NASW WI Response to the Disorder in Milwaukee on August 12th and 13th

by Marc Herstand, MSW, CISW

NASW WI is saddened by the violence, disorder and destruction that took place in the Sherman Park neighborhood of Milwaukee on August 13th and 14th.  Sherman Park has always been a neighborhood where residents of different racial, ethnic and religious backgrounds worked together for the overall benefit of the community.

We grieve over the loss of the life of Sylville Smith and offer our condolences to his family.

We offer healing prayers to those community members and police officers injured in the weekend violence.

We are also saddened for the businesses that were destroyed both for the impact on the employees and owners and for the community members who used these businesses.

As social workers we understand, though do not condone, how anger and frustration over lack of employment opportunities, overall poverty. lack of decent and affordable housing, poor schools, minimal family support, disrespect and mistreatment from some police officers and some community business owners and other conditions can lead to violence.  We also recognize that many in the community have experienced trauma that impacts their ability to function effectively in their community.

To heal this neighborhood and other challenged areas of Milwaukee, we urge our elected officials and other community leaders to address the underlying issues that fuel a sense of hopelessness and despair, which can lead to violence.   We urge city, county and state government to invest in the people of Milwaukee by promoting family supporting  jobs, excellent schools, decent and affordable housing  and a police force that is the best trained in our state to work with diverse communities and crisis including mental health crisis situations.  Universal home visitation programs for first time parents, universal pre-school, comprehensive culturally responsive mental health and substance abuse treatment services, mentors and other supports for children and youth are other programs that can strengthen the community.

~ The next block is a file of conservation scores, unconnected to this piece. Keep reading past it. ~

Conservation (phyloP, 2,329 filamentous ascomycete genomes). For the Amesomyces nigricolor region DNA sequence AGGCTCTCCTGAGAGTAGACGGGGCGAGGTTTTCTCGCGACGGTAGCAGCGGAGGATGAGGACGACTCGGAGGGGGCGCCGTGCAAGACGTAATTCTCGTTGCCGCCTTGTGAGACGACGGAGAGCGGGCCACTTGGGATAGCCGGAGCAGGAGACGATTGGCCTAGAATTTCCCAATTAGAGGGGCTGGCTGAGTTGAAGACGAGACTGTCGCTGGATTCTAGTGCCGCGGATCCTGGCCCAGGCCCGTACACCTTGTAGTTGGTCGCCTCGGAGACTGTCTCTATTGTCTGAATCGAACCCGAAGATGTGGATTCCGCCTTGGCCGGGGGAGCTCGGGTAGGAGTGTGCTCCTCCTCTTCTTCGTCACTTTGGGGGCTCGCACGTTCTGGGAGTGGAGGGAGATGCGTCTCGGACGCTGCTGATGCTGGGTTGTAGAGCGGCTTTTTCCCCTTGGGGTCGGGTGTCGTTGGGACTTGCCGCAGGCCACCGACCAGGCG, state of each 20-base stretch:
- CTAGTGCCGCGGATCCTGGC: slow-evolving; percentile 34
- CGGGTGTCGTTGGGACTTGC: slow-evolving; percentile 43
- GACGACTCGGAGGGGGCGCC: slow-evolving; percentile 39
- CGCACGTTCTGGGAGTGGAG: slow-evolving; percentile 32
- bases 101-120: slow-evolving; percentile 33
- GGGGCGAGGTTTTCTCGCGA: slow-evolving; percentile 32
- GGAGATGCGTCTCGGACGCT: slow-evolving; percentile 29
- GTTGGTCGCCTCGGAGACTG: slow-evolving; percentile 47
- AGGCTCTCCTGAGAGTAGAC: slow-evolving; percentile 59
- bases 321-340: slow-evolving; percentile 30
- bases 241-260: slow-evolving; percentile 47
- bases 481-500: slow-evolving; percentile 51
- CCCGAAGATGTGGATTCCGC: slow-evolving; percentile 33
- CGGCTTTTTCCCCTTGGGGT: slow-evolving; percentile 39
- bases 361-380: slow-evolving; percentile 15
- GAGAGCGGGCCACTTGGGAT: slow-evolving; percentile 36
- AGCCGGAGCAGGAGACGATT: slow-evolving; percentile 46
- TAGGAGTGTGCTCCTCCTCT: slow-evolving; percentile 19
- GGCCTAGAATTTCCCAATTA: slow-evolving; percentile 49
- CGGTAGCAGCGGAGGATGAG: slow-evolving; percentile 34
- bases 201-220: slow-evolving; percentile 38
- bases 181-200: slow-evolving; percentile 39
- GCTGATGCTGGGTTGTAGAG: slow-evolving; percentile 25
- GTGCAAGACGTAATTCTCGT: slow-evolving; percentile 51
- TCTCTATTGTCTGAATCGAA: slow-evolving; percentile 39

Institutional racism and implicit bias in institutions and individuals interacting and serving these communities also needs to be addressed.

We all need to listen and hear each other’s pain and experiences and come together to develop ways to improve the community.

Let’s hope that this weekend of violence and destruction can lead to soul searching and actions on a city, county and state level to address and change attitudes and public policies in order to provide a pathway to empowered and healthy neighborhoods throughout Milwaukee.